Most Kentucky bluegrass varieties grow well in colder climates, such in Michigan, which consists of U.S. Department of Agriculture plant hardiness zones 3 to 6. There are more than 100 Kentucky bluegrass cultivators (also called varieties), all of which grow dense sod if well watered, fertilized, weeded and mowed at a rate that only one-third of the grass is cut to a final height of 2 to 3 inches.
Select Kentucky bluegrass that is actually a blend of at least three different varieties. This ensures better success. For Michigan, avoid varieties that tolerate warmer zones, such as Baron and Vantage, and if you want to cut your grass shorter than 2 inches, choose ones that can handle close mowings, such as Bristol and Touchdown. In addition, some cultivators are more shade tolerant, such as Glade and Nugget.
Prepare the lawn bed by tilling or loosening the soil about 1-inch deep. This step is optional but will optimize success.
Wait to plant your seeds until the soil temperatures reach at least 60 degrees F. This can be tested with a soil thermometer, but usually occurs in the late spring or early summer in Michigan’s climate. Alternatively, plant your seeds in the early fall when soil temperatures dip to about 70 degrees F.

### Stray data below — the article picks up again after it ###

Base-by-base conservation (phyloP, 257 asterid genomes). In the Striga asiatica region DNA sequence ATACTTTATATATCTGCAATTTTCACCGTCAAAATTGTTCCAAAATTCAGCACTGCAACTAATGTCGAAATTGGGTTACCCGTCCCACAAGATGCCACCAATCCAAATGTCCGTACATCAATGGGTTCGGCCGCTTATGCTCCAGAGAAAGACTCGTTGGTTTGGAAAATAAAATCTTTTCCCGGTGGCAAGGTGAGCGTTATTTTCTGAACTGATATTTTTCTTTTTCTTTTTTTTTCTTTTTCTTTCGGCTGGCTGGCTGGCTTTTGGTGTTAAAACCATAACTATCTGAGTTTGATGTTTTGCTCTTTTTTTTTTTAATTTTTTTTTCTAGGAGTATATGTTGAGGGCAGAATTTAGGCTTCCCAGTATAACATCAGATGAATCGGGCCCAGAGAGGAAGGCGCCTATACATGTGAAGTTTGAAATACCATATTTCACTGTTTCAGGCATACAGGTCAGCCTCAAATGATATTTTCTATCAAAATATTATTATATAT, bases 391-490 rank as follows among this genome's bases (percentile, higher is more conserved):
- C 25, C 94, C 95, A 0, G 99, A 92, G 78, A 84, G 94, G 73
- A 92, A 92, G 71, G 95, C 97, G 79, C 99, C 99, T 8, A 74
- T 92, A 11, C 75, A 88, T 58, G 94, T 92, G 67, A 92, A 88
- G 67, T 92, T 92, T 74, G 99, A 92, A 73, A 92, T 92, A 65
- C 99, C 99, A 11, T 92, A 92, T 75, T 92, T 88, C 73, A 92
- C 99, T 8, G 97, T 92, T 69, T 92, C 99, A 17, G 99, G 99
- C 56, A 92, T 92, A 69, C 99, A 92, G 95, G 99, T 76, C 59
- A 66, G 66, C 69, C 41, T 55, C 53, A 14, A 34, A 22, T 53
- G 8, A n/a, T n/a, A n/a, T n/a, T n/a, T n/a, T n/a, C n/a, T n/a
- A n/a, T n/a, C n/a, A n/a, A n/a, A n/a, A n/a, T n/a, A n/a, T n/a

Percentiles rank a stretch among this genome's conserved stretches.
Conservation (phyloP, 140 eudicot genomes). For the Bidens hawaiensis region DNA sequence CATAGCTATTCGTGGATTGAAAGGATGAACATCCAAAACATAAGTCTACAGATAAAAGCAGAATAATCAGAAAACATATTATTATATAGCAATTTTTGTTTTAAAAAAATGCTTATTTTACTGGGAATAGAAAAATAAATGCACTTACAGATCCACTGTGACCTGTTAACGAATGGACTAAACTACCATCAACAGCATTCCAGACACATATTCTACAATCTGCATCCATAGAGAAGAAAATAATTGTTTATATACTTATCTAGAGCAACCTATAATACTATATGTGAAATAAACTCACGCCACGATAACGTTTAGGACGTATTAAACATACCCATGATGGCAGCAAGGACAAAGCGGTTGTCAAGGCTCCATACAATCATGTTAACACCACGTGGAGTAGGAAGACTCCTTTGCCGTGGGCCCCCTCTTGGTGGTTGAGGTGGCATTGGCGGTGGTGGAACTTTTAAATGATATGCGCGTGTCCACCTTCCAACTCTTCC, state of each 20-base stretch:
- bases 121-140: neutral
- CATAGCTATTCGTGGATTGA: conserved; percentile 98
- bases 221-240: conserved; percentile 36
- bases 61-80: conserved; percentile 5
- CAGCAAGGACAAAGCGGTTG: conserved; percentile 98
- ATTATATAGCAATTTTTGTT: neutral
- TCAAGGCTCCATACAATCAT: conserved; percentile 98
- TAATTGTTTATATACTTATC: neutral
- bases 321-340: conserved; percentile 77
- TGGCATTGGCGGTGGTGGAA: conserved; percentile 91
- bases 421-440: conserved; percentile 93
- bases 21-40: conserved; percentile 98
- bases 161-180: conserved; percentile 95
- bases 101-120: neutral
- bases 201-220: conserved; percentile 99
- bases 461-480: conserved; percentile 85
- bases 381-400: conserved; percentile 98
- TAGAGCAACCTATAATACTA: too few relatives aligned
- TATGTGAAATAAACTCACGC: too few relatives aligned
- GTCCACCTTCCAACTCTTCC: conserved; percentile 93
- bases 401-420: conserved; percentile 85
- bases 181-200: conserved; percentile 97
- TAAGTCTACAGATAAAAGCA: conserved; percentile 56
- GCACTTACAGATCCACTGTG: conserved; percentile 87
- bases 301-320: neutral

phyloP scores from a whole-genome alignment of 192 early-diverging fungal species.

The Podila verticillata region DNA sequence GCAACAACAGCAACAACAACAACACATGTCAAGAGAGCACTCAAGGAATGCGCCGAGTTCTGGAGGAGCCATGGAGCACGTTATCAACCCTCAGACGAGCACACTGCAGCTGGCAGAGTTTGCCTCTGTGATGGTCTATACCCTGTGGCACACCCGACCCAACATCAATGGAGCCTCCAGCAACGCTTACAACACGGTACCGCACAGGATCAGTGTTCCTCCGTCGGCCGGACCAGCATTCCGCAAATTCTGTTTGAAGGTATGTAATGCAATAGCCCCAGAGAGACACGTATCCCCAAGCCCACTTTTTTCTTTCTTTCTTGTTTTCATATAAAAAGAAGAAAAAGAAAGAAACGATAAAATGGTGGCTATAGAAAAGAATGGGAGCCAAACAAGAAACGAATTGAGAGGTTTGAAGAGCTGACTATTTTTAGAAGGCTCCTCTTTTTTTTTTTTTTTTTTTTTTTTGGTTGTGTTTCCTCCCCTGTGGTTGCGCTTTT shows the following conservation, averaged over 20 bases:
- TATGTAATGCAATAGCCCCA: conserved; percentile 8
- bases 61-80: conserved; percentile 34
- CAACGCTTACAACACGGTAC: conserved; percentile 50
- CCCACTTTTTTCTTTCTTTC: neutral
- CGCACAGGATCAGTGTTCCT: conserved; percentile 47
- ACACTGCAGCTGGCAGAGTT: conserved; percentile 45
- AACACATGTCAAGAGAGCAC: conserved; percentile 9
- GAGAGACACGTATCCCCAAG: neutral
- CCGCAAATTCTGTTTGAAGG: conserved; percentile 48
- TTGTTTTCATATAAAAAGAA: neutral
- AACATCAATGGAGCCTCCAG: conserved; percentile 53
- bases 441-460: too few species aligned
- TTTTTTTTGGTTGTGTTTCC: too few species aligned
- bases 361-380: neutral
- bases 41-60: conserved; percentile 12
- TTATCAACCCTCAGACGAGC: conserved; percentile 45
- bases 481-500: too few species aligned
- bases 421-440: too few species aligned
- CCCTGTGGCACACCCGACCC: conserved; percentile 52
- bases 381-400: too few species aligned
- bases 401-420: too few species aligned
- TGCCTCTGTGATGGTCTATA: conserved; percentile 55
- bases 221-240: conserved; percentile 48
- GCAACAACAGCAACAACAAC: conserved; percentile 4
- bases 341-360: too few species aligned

Broadcast the seeds at a rate of 2 to 3 pounds for every 1000 square feet. Use a handheld spreader, which uses a hand crank to evenly distribute the seeds or a push seeder.
Apply a nitrogen fertilizer at a rate of 1 pound per 1000 square feet. Repeat four to five times the first year, and then repeat three times a year thereafter. If you notice your Kentucky bluegrass “burning,” you are applying too much fertilizer and should reduce the amount and repetition. Always water your lawn well with at least 1/2 inch of water after fertilizing.
Water your lawn two to three times a day for the first two weeks. Then, water it about once or twice a day until the grass reaches 3 inches tall, when you should do your first mowing (down to 2 inches). If you live in zones 5 or 6, where summers are hotter than other parts of the state, and you planted your seed in the spring, you must rigidly keep up with this watering schedule or your grass will most likely dry out.